After Benedick has been tricked into believing that Beatrice has feelings for him, they meet for dinner. William Shakespeare writes:
Beatrice: Against my will I am sent to bid you come in to dinner.
Benedick: Fair Beatrice, I thank you for your pains.
Beatrice: I took no more pains for those thanks than you take pains to thank me: if it had been painful, I would not have come.
He's expecting a woman with a crush, she's her normal sarcastic self, and the audience is amused at the wordplay between them. Because her response subverts his expectations, it's even funnier.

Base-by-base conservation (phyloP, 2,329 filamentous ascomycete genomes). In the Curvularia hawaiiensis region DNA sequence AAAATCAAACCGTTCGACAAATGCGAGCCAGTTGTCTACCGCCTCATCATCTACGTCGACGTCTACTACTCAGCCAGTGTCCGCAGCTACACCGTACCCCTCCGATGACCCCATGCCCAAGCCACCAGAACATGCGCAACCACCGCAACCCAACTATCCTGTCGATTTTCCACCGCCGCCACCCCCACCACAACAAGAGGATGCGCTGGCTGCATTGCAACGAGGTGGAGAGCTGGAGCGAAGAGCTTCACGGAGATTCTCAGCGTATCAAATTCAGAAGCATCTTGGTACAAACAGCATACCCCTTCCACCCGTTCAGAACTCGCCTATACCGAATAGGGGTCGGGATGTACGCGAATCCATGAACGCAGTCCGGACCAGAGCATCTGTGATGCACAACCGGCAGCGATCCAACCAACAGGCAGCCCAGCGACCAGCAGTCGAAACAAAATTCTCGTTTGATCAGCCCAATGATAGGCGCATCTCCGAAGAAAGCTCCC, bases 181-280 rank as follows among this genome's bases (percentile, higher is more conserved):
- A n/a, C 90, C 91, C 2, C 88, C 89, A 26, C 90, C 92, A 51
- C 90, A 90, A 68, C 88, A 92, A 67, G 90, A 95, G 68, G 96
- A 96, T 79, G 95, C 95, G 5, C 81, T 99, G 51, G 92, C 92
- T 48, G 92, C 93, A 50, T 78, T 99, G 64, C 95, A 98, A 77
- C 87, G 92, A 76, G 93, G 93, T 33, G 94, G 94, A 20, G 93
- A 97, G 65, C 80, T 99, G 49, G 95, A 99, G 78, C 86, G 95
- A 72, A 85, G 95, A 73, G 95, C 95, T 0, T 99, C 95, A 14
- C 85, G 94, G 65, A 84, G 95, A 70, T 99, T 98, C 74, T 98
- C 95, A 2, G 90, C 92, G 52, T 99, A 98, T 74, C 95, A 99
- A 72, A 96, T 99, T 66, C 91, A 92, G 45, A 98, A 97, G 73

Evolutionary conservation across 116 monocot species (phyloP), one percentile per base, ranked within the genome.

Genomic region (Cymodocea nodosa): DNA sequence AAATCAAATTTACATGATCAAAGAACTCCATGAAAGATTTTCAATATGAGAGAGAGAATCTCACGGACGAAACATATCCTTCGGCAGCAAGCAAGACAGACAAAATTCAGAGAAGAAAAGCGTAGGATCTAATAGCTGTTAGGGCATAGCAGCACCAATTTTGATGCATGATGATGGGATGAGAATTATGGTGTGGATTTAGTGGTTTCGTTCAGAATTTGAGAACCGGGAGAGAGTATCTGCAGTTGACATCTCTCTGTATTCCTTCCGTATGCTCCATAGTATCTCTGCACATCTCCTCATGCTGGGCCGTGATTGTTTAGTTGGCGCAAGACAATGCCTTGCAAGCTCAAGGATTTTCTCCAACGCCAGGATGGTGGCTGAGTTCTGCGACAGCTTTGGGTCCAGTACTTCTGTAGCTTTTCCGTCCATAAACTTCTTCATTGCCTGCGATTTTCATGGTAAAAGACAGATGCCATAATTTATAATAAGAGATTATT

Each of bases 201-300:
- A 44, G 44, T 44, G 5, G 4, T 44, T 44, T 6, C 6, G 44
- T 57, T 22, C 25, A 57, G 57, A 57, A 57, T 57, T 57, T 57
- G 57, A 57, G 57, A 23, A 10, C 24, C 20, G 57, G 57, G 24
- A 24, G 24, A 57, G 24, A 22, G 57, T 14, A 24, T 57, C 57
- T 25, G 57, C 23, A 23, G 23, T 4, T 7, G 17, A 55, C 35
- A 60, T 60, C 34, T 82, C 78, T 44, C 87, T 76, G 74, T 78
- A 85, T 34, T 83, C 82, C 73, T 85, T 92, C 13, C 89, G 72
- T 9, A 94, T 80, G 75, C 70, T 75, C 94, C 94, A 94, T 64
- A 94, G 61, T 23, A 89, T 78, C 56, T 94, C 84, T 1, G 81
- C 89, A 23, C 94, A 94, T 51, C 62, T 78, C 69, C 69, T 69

Beatrice is the center for many of the humorous parts of the play. For example, in an exchange with a messenger, she says:
Messenger: I see, lady, the gentleman is not in your books.
Beatrice: No; and if he were, I would burn my study.
Though she and Benedick have issues between them, she doesn't actually hate him outright. She's dramatic and says things in a way to amuse people....
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